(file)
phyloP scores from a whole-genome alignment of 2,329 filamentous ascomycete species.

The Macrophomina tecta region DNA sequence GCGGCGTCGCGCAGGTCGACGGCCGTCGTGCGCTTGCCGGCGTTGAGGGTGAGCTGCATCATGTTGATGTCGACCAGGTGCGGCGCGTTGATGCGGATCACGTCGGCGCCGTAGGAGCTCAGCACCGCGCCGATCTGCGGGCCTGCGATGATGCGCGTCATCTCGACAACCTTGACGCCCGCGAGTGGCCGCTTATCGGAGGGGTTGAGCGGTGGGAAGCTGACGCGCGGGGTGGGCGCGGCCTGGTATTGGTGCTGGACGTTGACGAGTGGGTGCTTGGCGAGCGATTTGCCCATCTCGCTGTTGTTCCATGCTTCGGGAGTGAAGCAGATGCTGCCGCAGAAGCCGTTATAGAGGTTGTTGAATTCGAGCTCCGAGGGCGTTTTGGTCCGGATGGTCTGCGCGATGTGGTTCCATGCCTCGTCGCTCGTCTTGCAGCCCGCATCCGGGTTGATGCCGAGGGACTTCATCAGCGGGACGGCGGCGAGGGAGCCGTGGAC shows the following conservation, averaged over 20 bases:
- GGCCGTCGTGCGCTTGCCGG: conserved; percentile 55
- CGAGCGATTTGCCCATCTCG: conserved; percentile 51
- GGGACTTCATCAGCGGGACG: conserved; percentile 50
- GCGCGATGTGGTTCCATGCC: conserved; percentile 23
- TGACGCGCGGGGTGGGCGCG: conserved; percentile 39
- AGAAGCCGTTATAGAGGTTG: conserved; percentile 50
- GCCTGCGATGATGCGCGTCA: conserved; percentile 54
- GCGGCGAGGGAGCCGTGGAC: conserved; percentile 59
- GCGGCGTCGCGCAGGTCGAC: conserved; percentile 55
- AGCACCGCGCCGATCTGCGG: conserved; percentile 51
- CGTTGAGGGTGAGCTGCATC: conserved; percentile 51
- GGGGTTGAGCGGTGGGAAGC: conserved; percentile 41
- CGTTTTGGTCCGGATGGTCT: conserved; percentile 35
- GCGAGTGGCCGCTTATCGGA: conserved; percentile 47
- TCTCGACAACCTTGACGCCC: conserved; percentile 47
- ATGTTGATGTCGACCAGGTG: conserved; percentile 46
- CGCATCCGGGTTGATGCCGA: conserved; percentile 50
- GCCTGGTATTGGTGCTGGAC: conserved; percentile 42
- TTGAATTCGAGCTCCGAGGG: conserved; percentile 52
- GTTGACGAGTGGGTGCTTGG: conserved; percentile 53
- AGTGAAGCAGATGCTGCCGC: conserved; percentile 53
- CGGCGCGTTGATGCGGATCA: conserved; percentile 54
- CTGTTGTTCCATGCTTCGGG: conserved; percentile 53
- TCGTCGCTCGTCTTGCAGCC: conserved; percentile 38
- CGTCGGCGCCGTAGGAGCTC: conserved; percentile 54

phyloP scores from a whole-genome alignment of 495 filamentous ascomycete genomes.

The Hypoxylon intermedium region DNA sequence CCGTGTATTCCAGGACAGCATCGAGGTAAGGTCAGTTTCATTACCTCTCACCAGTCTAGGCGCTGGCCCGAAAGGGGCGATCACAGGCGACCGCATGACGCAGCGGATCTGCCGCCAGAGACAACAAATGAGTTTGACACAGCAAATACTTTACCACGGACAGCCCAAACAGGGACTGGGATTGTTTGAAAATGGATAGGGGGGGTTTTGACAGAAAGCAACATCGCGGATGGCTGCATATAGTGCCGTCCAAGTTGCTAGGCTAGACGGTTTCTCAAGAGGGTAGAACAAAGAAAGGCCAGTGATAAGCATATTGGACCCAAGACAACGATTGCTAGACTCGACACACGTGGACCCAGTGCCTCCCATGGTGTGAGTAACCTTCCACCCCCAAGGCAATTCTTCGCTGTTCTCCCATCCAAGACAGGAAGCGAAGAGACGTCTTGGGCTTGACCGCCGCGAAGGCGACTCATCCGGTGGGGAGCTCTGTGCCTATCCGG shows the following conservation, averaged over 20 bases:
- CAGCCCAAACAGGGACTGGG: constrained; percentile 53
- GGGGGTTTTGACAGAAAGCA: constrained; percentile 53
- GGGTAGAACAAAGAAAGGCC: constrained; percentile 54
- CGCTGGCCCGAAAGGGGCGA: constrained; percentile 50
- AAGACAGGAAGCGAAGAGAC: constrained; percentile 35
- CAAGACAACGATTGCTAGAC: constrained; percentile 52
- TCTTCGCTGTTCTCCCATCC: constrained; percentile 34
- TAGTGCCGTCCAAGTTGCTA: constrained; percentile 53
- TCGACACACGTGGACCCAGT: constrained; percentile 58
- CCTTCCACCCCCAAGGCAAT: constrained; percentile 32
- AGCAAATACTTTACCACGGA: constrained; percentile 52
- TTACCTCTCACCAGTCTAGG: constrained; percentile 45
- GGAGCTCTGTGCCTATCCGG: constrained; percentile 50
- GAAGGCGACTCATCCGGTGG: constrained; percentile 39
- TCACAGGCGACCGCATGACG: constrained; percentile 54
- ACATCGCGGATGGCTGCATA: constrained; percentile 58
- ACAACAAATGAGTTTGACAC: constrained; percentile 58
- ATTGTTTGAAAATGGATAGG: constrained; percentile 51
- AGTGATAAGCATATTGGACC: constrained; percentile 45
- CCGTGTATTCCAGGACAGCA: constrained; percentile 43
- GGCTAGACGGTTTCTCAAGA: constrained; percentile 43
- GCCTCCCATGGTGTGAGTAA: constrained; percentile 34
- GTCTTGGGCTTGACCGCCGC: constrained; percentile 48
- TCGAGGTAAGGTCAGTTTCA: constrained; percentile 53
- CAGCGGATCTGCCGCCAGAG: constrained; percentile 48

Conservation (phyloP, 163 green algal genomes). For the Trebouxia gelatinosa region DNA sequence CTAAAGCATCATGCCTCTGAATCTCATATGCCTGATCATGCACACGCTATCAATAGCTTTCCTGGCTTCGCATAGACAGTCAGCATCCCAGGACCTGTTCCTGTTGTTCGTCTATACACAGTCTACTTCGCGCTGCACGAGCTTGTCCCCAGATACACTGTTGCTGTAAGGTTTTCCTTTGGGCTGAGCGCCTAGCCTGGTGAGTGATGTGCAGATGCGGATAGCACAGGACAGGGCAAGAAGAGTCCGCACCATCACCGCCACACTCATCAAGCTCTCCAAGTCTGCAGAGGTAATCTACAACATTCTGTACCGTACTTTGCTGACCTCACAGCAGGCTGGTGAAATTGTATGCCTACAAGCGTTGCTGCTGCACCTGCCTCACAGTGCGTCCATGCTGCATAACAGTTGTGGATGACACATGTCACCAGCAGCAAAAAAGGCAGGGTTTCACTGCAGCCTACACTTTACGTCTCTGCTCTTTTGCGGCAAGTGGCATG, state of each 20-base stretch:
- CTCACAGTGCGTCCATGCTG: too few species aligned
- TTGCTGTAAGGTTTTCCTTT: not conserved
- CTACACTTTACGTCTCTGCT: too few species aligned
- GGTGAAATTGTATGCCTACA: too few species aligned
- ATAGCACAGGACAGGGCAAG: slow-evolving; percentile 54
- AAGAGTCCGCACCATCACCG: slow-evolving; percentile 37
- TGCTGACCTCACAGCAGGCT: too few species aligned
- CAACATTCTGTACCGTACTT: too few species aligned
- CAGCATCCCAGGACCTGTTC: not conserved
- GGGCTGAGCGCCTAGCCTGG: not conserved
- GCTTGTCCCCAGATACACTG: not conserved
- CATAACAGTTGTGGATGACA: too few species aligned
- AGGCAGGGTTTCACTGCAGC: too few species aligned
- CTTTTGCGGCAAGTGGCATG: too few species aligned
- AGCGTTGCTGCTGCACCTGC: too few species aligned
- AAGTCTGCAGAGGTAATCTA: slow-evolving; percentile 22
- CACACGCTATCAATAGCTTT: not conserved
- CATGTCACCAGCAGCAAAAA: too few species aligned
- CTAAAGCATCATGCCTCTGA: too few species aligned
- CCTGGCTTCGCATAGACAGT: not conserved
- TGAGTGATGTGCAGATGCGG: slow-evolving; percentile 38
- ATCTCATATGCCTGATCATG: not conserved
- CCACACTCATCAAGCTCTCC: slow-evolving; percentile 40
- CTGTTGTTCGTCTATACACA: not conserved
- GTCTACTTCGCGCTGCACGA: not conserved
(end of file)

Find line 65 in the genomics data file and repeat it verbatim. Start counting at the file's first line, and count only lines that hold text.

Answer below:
- GGGCTGAGCGCCTAGCCTGG: not conserved